Business property tax rate may rise
By Robbie Dingeman
Advertiser Staff Writer
By Robbie Dingeman
Property tax rates would dip for owners of single-family homes and apartments but increase for nonresidential properties, under the latest proposal to emerge from the City Council's Budget Committee.
After hearing loud and clear from frustrated homeowners hard-hit by skyrocketing tax bills linked to double-digit increases in property values, Budget Chairwoman Ann Kobayashi said the council has been working to figure out some tax break for homeowners while still steering money toward core city services.
Each year, the council is charged with setting tax rates. The latest proposals come in addition to tax relief measures approved in February.
Kobayashi said the council wanted to give taxpayers a break for the bills they get in July that are due in August.
She said they proposed to drop the residential rates — for single-family homes and apartments — by 16 cents per $1,000 in valuation while raising the nonresidential rates — for commercial, industrial and hotel/resort — by 60 cents per $1,000 in valuation.
Combined with another proposal to offer a one-time discount to residential owner-occupants who filed for a homeowner's exemption in 2005, an owner whose house is valued at $500,000 would save about $274.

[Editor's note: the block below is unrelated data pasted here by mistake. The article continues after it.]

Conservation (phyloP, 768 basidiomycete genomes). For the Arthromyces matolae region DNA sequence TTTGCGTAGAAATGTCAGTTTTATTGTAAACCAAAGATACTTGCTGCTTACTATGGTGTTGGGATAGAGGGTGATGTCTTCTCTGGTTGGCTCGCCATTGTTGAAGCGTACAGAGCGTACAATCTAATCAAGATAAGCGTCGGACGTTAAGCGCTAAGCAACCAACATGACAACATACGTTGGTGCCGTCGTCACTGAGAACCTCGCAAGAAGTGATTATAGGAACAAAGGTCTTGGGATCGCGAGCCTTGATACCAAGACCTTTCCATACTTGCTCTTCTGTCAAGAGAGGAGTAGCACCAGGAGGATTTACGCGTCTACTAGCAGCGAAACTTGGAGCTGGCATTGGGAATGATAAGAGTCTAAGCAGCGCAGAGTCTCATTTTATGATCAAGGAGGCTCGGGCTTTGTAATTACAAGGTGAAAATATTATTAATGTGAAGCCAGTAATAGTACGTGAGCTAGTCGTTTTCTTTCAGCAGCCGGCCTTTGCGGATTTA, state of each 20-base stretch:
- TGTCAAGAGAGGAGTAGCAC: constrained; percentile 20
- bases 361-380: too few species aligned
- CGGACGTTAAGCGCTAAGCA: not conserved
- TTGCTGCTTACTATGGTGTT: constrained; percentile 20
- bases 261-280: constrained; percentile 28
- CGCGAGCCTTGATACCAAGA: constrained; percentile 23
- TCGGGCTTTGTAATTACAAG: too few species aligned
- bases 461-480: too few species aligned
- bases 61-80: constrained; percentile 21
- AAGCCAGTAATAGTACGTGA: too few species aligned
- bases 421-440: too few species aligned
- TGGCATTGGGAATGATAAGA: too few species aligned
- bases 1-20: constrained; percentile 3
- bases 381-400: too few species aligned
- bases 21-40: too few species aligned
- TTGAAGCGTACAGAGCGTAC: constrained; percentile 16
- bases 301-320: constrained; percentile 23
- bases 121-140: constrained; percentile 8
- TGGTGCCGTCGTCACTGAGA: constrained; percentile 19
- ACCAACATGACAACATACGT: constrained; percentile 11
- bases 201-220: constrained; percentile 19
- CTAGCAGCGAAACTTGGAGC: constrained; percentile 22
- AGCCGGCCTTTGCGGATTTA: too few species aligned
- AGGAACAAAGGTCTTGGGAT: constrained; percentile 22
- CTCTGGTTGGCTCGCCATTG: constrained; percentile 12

While she'd like to do more, "we just can't afford it," she said. "We have to fix our sewers and begin to pay down our debt."
In 1999, Kobayashi said the residential categories paid 49 percent of the revenue but that had risen to 63 percent this year while the nonresidential categories that paid 45 percent in 1999 had decreased to 34 percent this year.
"The balance had shifted," Kobayashi said and that's why she saw room to increase those rates this year.
Kailua resident Bob Grantham has been one of the most vocal advocates for tax relief, testifying time after time before the council about the subject. He said he believes the response from taxpayers made a difference.
He said the latest proposal offers the average homeowner a good break. "It's not exactly everything that we wanted but we're basically satisfied with it," he said.
Grantham praised the council for easing the tax burden on homeowners and shifting it toward commercial property owners. "They're trying to bring that back to a better balance," he said.
But Murray Towill, president of the Hawai'i Hotel Association, said he's disappointed the council is proposing the latest rate change.
Towill acknowledges property values have increased substantially, forcing up homeowners' bills, so he understands the push for relief.
But Towill said, "I don't understand why there's a need to increase the rate for any category because the city has experienced an increase in revenue" from the higher values.
City Council Chairman Donovan Dela Cruz said the council has worked hard "to respond to taxpayers and balance the needs of our community."
In the end, Dela Cruz said he believes taxpayers will see some benefits. "I think the taxpayers are going to be receptive to what we're doing."
Reach Robbie Dingeman at email@example.com.